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For three seasons, NBC’s This Is Us has chronicled the Pearson family’s personal struggles as they try to maintain a united bond. Though usually delivering lighthearted moments, Chris Sullivan’s Toby finally revealed the secret darkness he’s held inside. Whether battling depression or overcoming fear of fatherhood as he and Kate (Chrissy Metz) welcome their baby boy, Toby weathered various hurdles before having his glimpse of peace by the season finale. Sullivan, 39, spoke to THR about earning his first Emmy nom, why he was excited to depart from his character’s “bright side” and how the hit NBC show serves as a “handbook” for the audience at home.
How do you feel about getting your first Emmy nomination?
It’s kind of surreal. When you’ve been working for so long, the nomination is such a wonderful kind of bonus to getting to do what I love.
Your co-star Mandy Moore also received her first nomination.
Mandy’s nomination was my favorite nomination that day, even more than mine. The work she’s been doing on this for the past three seasons has been hands down some of the best work on television today. So it’s about time.
How did you feel when you learned what was in store for your character this season?
I was really excited, actually, because the idea that any person or character is one thing is just not true. People have their upsides and downsides, their dark and bright moments, and when the show got going, all you really saw for a while was the bright side of Toby. Generally speaking, talk to any stand-up comedian, the people in this world who are the brightest and have the biggest smile often are struggling with a lot of things under the surface. So it was really exciting to explore him and give a well-rounded view of the character.
After learning what was in store for Toby, did it change your approach to preparation for playing your character?
No, I kind of always knew what Toby was going through. I’ve certainly gone through my fair share of anxiety and depression. When you’re in the good moments, you’re just experiencing the good moments. Until the writers let me know there’s going to be something different going on, I don’t really have to ship anything onto a bigger scale for him. It’s all part of the same process.
How did you decompress when filming heavy scenes?
I’m able to kind of shake that stuff off through mindfulness practices and through connecting with my wife, Rachel, and through my friends — reconnecting to the things I love.
We get glimpses of Toby’s childhood, with his parents having a tumultuous relationship. Is there more story to tell with his past in explaining why he’s battling depression?
There’s always more to tell. It’s never just one thing. Our lives are a series of things that happen to us and around us, so I’m sure there will be other things that come up to be explored. I just have to wait for the writers to let me know what those are!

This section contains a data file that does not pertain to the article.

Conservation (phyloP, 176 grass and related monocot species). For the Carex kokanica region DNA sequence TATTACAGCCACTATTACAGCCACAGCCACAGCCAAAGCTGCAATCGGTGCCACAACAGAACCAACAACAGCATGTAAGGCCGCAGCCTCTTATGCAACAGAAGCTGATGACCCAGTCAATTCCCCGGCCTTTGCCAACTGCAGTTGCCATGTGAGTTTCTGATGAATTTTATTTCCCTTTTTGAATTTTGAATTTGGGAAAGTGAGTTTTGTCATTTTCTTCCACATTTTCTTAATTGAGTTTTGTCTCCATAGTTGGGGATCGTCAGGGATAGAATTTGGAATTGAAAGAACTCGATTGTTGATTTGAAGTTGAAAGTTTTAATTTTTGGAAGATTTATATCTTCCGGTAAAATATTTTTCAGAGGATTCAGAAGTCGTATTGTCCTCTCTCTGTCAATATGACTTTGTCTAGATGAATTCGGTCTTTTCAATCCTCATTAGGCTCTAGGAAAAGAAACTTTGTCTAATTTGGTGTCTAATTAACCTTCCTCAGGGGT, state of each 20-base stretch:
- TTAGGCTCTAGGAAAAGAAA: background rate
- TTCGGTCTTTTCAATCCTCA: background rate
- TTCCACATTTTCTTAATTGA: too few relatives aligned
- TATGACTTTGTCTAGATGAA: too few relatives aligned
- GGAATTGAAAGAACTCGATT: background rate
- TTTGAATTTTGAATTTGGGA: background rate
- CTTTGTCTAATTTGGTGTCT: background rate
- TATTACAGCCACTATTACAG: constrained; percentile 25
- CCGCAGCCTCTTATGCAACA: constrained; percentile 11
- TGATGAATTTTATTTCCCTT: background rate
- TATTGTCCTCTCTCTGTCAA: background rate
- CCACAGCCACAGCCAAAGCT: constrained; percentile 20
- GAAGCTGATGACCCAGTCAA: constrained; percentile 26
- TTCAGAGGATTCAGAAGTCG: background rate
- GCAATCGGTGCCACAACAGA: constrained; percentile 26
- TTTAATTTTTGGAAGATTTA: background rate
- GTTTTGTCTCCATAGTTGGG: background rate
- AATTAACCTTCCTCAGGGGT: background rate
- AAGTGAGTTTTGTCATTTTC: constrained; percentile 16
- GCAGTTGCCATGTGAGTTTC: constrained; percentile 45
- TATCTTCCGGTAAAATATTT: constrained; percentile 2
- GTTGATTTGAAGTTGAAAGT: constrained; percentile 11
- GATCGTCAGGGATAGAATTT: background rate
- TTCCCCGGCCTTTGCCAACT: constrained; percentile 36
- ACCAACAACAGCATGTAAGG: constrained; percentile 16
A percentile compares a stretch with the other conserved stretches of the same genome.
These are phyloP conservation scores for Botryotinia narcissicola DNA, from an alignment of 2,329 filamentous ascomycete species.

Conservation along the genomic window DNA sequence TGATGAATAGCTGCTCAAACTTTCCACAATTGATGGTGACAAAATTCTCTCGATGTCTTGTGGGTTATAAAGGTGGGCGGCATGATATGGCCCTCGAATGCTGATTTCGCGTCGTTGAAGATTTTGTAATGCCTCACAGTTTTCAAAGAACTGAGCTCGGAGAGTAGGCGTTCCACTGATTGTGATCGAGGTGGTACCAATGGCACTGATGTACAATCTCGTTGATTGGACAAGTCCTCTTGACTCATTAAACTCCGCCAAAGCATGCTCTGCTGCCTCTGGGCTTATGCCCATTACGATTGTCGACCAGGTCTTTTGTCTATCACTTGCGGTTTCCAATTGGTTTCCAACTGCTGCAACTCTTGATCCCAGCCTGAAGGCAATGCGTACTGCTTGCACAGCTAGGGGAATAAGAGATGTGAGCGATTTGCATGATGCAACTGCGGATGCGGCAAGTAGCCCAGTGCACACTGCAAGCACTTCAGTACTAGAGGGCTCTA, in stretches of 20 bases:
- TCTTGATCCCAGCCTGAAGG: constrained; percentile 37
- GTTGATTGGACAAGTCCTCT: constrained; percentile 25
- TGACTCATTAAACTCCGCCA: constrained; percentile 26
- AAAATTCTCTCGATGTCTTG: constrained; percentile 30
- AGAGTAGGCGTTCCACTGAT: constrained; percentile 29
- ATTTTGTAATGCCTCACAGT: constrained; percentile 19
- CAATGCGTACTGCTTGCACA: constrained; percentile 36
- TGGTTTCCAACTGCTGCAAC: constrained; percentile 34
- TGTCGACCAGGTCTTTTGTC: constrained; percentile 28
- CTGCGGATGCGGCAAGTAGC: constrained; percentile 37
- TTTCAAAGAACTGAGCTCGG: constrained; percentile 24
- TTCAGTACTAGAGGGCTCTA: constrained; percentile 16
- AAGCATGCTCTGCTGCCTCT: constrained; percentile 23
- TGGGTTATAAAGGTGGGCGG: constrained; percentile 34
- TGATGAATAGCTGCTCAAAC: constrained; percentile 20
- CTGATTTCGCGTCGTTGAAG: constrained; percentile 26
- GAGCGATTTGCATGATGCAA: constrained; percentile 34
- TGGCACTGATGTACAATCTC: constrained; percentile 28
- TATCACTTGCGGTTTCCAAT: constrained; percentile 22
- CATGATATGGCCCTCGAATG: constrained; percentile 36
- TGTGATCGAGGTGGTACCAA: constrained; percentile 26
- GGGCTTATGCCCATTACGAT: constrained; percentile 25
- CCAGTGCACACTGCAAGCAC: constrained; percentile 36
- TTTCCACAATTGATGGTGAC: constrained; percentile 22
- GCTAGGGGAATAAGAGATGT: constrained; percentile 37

Toby and Kate’s relationship grew this season, with Kate ultimately becoming an anchor for him in some ways. How would you describe their relationship? Where do you think it’s going?
No matter what the relationship is, if it’s a healthy relationship, there is a swing back and forth to anchoring each other, grounding each other and to helping each other process the difficult times. We learn a lot about ourselves in those moments, but we learn equally as much about the other people in our lives and the people we surround ourselves with when we’re faced with adversity or suffering. It’s nice to see Kate and Toby reciprocating that type of grounding for each other.
What were your thoughts after learning how the birth of Kate and Toby’s baby would pan out?
I was very glad that baby Jack came through. I don’t think Toby and Kate could handle it, and I know the audience couldn’t handle it if it had gone a different way. When you’re first pregnant, you don’t want to talk about the idea that a miscarriage or premature birth is possible. The difficulties of things like that kind of get swept under the rug, and when they happen to us we are blindsided and think we are the only people going through it. The realization that it happens a lot and that it’s a foundational experience both for the children and the parents is an important thing to talk about.
What was your proudest moment from this season?
My proudest moment this year would have to be the Emmy nomination, and not because I’ve been nominated for an award but because it’s a clear indication to the people in my life who have supported me throughout the years — my teacher, my parents, my family, my friends — that the sacrifices they have made were not taken lightly on my part. So hopefully through this whole process I’ll have an opportunity to express my gratitude again for them.
What would you hope for Toby’s arc in the next season?
I hope that Toby continues to get healthy for his child, stays on his meds, listens to his doctor and continues to connect with Kate in a more deep and intimate way. I hope he continues to be the breath of fresh air that everyone thinks he is.
This Is Us has been renewed for three more seasons. What is it about the show that really works?
The show talks about the things that none of us wants to talk about or knows how to talk about. It truly depicts a family with a lot of struggles, with a lot of dysfunction and addiction — and shows that the family is still a loving and intact supportive group of people. That’s not uncommon today. People are dealing with a lot of sadness, anger and fear and resentment and addiction. I think that the show is a handbook on how to navigate all those things, and that’s why it’s so important it’s on the air.
Interview edited for length and clarity.
This story first appeared in an August stand-alone issue of The Hollywood Reporter magazine. To receive the magazine, click here to subscribe.
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